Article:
Lauren Laur

Vice President, Design

About Lauren

Conferences offer a tremendous opportunity for our team to immerse ourselves in the opportunities, challenges, and overall climate of the industry, as we work to identify and craft the strategic tools that will best serve our partners. And never has this objective been fulfilled so robustly as it was at this year’s CASE Strategic Talent Management conference in New Orleans, LA. The conference, which was incredibly dynamic and well-attended by brilliant experts from across North America, began with a conversation structured around the metaphor of a rose garden.

First, participants were challenged to think about our “roses”—recognizing areas our institutions were especially adept in and proud of. As you might imagine, experiences widely varied, and for each organization that was succeeding in a key area (e.g., hiring, onboarding, etc.), there were several other organizations who were eager to grow and learn from them. I was impressed with the number of organizations that have taken proactive steps to address implicit bias in their recruiting and hiring practices and shared their expertise during this discussion.

Next, we discussed the emerging “buds” in the industry or our institutions—those trending new areas that have surfaced as priorities in the last year or so. For many organizations, this conversation revolved around artificial intelligence (AI). Most institutions are still in the early stages of exploring AI and how best to use it. Because both talent managers and the talent they manage are in the relationship business and can leverage AI in many ways (e.g., communications, statistical analysis, etc.), it’s imperative that we keep a close eye on the resources that will “bloom” in this area in the years to come.

Finally, we reflected on the thorns plaguing our institutions and industry. One of the main concerns that arose here was the politicization of diveristy, equity, and inclusion (DEI) initiatives. Many institutions are concerned that the critical work of expanding inclusivity and diversity in development will be cut off by policies and laws that follow the lines of political division. Lack of resources to address abundant needs was also of concern, as was the evergreen problem of employee turnover.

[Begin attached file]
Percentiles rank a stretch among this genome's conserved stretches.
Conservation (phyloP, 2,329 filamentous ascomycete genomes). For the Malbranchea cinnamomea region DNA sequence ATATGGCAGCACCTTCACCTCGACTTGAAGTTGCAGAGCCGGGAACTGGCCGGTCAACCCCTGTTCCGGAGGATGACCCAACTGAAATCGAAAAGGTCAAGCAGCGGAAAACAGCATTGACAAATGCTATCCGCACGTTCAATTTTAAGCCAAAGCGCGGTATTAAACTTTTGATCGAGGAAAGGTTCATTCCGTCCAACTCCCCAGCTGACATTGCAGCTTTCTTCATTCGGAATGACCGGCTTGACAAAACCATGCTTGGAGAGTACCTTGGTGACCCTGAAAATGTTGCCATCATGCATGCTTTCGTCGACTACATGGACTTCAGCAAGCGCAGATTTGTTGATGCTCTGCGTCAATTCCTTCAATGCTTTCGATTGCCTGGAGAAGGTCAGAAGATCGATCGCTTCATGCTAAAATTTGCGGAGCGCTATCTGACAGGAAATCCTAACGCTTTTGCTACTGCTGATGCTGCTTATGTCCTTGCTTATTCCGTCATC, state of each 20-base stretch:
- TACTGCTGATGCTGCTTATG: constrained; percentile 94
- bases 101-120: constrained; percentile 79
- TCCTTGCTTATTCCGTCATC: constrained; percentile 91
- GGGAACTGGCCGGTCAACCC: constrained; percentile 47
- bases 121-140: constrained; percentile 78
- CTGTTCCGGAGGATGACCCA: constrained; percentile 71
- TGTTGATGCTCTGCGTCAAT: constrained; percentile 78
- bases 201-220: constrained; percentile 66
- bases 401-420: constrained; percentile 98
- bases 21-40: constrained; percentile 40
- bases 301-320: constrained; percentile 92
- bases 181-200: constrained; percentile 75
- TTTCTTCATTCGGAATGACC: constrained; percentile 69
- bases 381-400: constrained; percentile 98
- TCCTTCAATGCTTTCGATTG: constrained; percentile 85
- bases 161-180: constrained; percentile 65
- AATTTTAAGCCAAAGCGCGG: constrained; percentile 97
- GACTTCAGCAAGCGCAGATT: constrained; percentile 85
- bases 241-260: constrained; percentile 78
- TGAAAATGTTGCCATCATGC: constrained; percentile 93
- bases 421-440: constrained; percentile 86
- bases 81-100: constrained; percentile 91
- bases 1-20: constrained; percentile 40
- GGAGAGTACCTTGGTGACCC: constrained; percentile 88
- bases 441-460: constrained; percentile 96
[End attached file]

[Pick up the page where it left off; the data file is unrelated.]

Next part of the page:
Despite these thorns, I was heartened by the willingness of talent managers to share their expertise in areas where their institutions had grown “roses.” In addition to this illuminating session, attendees at the conference had the opportunity to cross-pollinate at the “ideas café” by describing their areas of success on a Post-It® Note and leaving contact information, inviting those who might be struggling to reach out for advice and mentorship.

As I reflected on this powerful metaphor and its manifold applications, I was reminded of the effort and intentionality required for roses to flourish. To thrive, these plants need full sun every day, moderate amounts of water, and nutrient-rich soil. Likewise, our institutions need certain conditions in order to realize our full philanthropic potential.

At Advancement Resources, we use the term culture for philanthropy to reflect the deliberate environment advancement leaders can curate to create a culture in which philanthropy thrives. This includes developing a unifying vision, leveraging data-driven insights, constructing thoughtful engagement—and more. Similar to a rose bush, we have developed a tree-roots metaphor to demonstrate that a culture’s strength lies in its roots. Look for our booth this conference season at AAMC in April and CASE International in July to learn more and start a conversation about opportunities to grow your culture and help your organization flourish.